Linking morphological awareness to an academic context
Students need to see the applicability of their new morphological skills in everyday situations. Students can be taught to identify morphologically complex words in class literature, spelling assignments, and content area textbooks and then use their morphological knowledge and “detective skills” to discern meaning. Context (e.g., clues in the text that help us figure out meaning) and morphological reasoning by analogy can be used to sort out the meaning of an unknown word (e.g., If you know piglet means little pig, then what would owlet mean?). To refer back to the example of the less frequent word like centenarian, the grammatical category was identified based on prior knowledge that the suffix -ian indicates a noun and specifically a person. Now it can be reasoned that centi- can be found in more familiar words like centimeter and inferred that the Latin root cent means one hundred. Thus, it could be concluded that centenarian may refer to “a 100-year-old person” and context can be used to determine whether the meaning makes sense (e.g., “The retirement facility was home to many centenarians.”). Key words like “retirement facility” help to confirm whether the correct inferences were made. (see Figure 5 [Supplemental Digital Content available at http://links.lww.com/TLD/A14] for example activity).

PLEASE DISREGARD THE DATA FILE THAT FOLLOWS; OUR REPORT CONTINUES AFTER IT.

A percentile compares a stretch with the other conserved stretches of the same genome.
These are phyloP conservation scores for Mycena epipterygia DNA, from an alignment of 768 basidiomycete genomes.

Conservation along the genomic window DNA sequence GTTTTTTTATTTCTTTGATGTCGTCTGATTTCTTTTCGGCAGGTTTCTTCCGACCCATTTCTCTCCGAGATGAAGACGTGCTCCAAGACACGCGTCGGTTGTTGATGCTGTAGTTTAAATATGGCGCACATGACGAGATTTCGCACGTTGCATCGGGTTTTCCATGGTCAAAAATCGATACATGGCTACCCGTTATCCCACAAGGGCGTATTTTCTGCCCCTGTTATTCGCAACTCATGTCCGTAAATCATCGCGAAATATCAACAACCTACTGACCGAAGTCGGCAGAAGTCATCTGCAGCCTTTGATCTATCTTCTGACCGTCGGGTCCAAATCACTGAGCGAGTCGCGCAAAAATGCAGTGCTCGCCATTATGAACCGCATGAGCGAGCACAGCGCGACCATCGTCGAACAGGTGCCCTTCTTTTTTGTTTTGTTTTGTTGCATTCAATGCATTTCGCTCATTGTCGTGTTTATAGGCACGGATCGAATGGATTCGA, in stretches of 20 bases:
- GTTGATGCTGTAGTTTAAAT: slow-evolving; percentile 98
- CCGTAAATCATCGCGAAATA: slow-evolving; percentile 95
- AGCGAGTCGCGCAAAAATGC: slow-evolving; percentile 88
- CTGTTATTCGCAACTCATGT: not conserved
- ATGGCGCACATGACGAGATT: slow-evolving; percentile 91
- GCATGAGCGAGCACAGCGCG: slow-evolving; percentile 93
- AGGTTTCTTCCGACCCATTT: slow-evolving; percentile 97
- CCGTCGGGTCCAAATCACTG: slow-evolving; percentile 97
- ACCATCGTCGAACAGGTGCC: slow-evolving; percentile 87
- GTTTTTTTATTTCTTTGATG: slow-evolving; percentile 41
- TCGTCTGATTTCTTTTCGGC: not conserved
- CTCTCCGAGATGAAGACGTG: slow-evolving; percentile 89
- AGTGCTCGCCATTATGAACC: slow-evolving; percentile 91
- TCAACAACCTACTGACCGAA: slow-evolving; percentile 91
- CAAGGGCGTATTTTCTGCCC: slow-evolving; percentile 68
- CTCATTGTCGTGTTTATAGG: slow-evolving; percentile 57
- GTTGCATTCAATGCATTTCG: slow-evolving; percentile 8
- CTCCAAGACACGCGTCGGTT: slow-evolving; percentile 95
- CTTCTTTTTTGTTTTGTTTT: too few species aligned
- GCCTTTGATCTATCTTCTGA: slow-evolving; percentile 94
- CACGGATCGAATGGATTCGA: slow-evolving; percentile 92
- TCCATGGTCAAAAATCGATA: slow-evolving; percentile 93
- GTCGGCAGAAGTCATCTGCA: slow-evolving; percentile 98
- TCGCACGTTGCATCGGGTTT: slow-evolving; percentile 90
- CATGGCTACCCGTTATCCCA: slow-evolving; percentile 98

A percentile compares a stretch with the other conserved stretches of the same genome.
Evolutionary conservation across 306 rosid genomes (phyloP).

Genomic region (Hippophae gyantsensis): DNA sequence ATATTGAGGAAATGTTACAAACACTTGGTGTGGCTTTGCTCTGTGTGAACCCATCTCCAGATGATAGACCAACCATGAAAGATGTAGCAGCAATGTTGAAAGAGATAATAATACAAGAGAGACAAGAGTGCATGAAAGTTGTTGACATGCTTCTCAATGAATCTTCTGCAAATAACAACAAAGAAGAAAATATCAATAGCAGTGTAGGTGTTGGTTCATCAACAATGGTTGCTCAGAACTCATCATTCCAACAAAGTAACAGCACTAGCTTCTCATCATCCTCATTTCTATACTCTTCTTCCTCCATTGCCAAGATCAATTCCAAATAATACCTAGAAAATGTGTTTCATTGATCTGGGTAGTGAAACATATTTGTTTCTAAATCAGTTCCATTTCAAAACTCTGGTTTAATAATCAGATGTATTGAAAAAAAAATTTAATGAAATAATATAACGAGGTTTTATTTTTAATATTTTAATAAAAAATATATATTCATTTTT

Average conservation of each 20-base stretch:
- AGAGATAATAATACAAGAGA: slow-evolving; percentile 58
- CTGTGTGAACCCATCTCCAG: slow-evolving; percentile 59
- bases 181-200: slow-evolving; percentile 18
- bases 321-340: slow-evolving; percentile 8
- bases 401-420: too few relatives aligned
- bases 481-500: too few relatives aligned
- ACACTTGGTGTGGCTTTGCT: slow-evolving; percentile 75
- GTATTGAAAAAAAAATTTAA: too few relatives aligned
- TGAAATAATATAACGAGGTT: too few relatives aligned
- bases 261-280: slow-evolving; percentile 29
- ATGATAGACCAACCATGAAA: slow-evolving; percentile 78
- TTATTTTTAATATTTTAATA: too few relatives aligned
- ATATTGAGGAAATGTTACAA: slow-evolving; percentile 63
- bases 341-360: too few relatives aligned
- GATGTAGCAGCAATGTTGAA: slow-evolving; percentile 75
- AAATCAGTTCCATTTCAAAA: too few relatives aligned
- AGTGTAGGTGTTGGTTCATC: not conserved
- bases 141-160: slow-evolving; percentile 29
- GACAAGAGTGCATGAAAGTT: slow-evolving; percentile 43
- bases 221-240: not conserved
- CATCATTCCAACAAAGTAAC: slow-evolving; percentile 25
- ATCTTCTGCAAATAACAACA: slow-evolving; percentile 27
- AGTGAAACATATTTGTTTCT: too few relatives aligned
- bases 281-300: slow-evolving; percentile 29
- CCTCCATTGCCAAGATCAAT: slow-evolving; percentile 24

Evidence-based intervention summary
For children with language and literacy deficits, explicit activities that require active reflection on morphological word parts and patterns linked to language and literacy contexts were found to significantly improve language and literacy skills (Bowers et al., 2010; Goodwin & Ahn, 2010; Goodwin et al., 2012; Reed, 2008). We have highlighted techniques and provided example activities for how a language or literacy specialist may introduce and explicitly teach inflectional and/or derivational morphology. Intervention should focus on both the recognition of meaning and patterns in words and include production activities such as word building. Moreover, a link to reading and spelling provides a functional context for students to apply their newly learned morphological awareness skills. The following case study now serves to demonstrate and exemplify the principles thus far discussed in an eight-year-old boy with speech, language, and literacy difficulties.